Go to the 50-60 metre mark this weekend
Spring weather can be so inconsistent. One day it will doing its best to make us think that summer has arrived early, then we will be hit by a gusty and cold southerly wind complete with rain that will snap us out of our daydreams about fishing in idyllic conditions.
What we can expect though is for those conditions to flip for the better sometime soon. That’s how it has been since Labour weekend, everything from sunny skies and calm waters to strong winds, rain and terrible fishing conditions. The weather is looking pretty sharp for the weekend ahead though and sea conditions are likely to be good for a few days to come. Of course, there is nothing like sticking your head out the window to see what the wind is doing before you set out. Checking the forecast and the current weather conditions go hand in hand.
If the west coast is looking tidy then my advice for snapper is to go to 50 to 60m and I’d expect a decent catch in short order, but then everyday is different. Fishing in close can still produce some good catches but expect a by catch of gurnard, kahawai and hopefully not too many sharks. Just because a spot works well one day is no guarantee that will repeat itself again and again. I have three stories from the last two weeks of boats having great success in a spot one day and not so flash the next – although in each example the not so flash days still provided some great fishing.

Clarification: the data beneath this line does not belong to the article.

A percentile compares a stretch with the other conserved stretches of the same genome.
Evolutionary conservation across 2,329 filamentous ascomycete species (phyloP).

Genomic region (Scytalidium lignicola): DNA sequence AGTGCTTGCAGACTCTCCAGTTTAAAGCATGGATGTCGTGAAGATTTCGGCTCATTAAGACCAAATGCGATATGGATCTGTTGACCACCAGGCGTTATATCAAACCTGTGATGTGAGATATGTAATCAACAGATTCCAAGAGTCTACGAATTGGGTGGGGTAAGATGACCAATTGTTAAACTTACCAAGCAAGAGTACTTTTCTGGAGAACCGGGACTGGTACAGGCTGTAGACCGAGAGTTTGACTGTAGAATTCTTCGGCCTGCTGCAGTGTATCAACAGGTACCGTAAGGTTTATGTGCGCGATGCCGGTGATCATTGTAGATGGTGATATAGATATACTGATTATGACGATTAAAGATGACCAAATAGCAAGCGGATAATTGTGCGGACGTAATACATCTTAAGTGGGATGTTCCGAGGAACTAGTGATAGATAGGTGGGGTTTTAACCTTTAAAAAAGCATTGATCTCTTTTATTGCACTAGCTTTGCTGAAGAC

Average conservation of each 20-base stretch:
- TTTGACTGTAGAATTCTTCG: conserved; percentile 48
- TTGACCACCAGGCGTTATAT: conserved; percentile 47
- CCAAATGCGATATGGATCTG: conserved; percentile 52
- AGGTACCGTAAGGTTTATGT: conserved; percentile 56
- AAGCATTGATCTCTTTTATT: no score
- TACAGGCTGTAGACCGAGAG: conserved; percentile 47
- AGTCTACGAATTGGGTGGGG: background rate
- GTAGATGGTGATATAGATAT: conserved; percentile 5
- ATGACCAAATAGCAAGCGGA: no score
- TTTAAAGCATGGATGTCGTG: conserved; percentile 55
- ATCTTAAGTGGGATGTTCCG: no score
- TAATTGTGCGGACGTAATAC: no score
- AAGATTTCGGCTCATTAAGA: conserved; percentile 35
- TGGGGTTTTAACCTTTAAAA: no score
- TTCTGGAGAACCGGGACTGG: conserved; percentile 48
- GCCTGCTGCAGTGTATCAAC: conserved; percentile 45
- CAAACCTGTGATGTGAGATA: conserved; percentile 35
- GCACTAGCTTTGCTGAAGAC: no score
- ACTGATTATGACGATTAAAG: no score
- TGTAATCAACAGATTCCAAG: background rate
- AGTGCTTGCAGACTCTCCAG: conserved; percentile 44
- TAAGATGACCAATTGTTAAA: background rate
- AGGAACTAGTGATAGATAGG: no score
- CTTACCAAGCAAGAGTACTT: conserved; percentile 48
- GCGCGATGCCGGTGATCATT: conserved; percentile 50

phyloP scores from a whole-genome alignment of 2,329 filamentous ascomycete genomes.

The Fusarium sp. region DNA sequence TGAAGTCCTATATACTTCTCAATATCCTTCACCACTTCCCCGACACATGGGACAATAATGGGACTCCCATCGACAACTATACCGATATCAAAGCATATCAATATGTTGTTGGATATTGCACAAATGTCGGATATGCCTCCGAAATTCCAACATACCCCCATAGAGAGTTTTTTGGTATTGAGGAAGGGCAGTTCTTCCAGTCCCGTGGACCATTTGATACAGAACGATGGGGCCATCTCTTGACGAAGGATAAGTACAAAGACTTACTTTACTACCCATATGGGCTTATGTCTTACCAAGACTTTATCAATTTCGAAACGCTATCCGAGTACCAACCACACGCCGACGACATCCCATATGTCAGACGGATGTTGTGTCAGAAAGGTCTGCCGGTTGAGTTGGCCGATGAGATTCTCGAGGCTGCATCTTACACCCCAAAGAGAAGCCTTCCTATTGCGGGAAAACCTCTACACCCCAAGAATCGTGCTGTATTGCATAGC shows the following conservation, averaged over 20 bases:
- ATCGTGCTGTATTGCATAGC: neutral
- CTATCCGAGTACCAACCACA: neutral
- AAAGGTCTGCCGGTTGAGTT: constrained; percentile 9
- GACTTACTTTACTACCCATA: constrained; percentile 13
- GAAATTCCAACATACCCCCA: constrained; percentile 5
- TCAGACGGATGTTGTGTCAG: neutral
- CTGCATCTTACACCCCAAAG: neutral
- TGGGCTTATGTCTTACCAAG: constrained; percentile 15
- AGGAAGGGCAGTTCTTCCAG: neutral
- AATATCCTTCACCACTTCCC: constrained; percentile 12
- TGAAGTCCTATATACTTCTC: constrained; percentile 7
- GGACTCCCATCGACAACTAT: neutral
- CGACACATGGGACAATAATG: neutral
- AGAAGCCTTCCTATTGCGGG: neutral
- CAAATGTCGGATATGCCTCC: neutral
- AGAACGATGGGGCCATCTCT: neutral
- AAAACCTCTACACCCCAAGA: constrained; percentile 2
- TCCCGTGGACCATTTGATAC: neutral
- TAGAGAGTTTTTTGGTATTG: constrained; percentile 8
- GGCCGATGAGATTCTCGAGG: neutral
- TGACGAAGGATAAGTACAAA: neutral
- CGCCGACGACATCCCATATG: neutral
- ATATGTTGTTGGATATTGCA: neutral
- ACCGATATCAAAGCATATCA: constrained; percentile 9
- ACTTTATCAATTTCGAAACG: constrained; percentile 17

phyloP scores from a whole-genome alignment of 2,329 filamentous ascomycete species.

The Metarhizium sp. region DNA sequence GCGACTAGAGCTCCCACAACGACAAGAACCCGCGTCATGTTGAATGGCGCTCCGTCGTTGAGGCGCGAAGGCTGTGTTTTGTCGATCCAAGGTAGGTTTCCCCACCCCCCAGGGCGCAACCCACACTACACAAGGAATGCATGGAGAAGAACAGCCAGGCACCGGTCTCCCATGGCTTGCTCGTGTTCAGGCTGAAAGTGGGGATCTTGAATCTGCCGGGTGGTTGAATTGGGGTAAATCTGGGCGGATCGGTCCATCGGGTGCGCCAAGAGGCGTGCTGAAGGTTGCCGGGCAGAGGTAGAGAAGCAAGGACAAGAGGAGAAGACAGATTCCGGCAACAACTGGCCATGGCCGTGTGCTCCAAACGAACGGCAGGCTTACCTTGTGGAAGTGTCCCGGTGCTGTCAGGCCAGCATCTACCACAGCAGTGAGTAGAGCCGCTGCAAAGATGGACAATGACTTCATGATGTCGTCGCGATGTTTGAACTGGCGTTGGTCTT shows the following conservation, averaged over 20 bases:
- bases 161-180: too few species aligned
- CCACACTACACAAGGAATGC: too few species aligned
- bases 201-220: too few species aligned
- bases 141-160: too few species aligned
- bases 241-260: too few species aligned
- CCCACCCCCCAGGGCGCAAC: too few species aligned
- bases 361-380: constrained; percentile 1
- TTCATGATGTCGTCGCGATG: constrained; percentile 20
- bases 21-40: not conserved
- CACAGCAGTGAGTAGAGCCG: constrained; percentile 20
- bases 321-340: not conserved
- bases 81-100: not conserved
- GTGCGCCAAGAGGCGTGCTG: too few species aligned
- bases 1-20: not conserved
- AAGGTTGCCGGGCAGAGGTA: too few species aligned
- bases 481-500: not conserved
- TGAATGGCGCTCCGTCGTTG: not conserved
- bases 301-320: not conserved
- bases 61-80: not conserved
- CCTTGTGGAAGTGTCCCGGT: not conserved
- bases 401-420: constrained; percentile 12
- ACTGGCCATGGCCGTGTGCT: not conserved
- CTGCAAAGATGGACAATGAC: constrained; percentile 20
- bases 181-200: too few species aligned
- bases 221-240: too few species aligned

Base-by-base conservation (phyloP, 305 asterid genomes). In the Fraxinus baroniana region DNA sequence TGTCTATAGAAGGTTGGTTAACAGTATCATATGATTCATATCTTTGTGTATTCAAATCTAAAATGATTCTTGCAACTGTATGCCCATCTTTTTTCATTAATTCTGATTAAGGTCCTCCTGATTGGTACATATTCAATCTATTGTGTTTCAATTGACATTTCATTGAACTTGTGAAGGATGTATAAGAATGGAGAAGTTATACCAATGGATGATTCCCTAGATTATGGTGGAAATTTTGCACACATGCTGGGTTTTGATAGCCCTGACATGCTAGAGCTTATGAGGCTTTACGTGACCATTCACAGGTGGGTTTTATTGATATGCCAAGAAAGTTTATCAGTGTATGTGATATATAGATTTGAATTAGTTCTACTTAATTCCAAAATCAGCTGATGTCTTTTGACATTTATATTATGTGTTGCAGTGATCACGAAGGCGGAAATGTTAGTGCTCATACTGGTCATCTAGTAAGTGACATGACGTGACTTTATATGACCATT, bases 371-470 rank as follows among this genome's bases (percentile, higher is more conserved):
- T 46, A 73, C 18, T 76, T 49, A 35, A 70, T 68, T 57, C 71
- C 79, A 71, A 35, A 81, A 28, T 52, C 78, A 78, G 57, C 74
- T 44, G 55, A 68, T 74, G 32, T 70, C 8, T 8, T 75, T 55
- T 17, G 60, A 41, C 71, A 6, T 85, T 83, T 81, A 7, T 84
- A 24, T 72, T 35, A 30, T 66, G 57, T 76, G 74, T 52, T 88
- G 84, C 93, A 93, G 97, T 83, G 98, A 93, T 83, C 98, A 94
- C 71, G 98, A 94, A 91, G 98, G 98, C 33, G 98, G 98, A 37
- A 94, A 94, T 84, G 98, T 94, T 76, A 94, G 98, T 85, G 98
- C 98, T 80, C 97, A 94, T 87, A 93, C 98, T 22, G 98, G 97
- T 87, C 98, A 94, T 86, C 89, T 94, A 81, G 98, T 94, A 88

Our boat had an epic day with big fish jumping on the hooks within seconds of hitting the bottom but a week later, while the action was almost as good the average fish size was much smaller. Boat #2 fished one day for a good catch of fish around 3 to 5lb and returned the next day to the same spot with a mostly different crew and only got big fish, one I weighed for the skipper went 9.13kg, an honest 20lb’er! Boat #3 managed a good catch the first day, same spot a week later and that produced only one fish so after a short wait they headed out a little deeper and were into it. I guess the learning from all that is that the fish are mobile and with no structure to hold them they are constantly moving. A little burley down on the bottom will draw them in and hold them there but you do run the risk of sharks finding you too. While the are no guarantees with fishing all three of those boats ended up with great results, not surprising for the west at this time of the year.
The harbour is firing also but the big tides this weekend will be challenging. My preference is to get to a spot in the shallows just before low tide and fish straylines out the back of the boat as the evening starts to close in. Choose the right area and the snapper fishing can be outstanding. Those right areas can be found all over the place on the channel edges. Some will work, some won’t, we’ve enjoyed good success west of the tripod in 5m or so of water at this time of the year in the past.
Trevally are in good numbers and seven gill sharks are usually around in big numbers in spring. Although they appear very docile and come to the boat very easily they are dangerous if messed with so be careful if you hook one. They are a very distinctive looking fish and grow to over 2m in length. They can be caught off both the coastal and harbour beaches at this time of year but please, if you do catch one, release it to fight another day. Don’t be that dick that leaves them on the beach to die. We need to do better than that.
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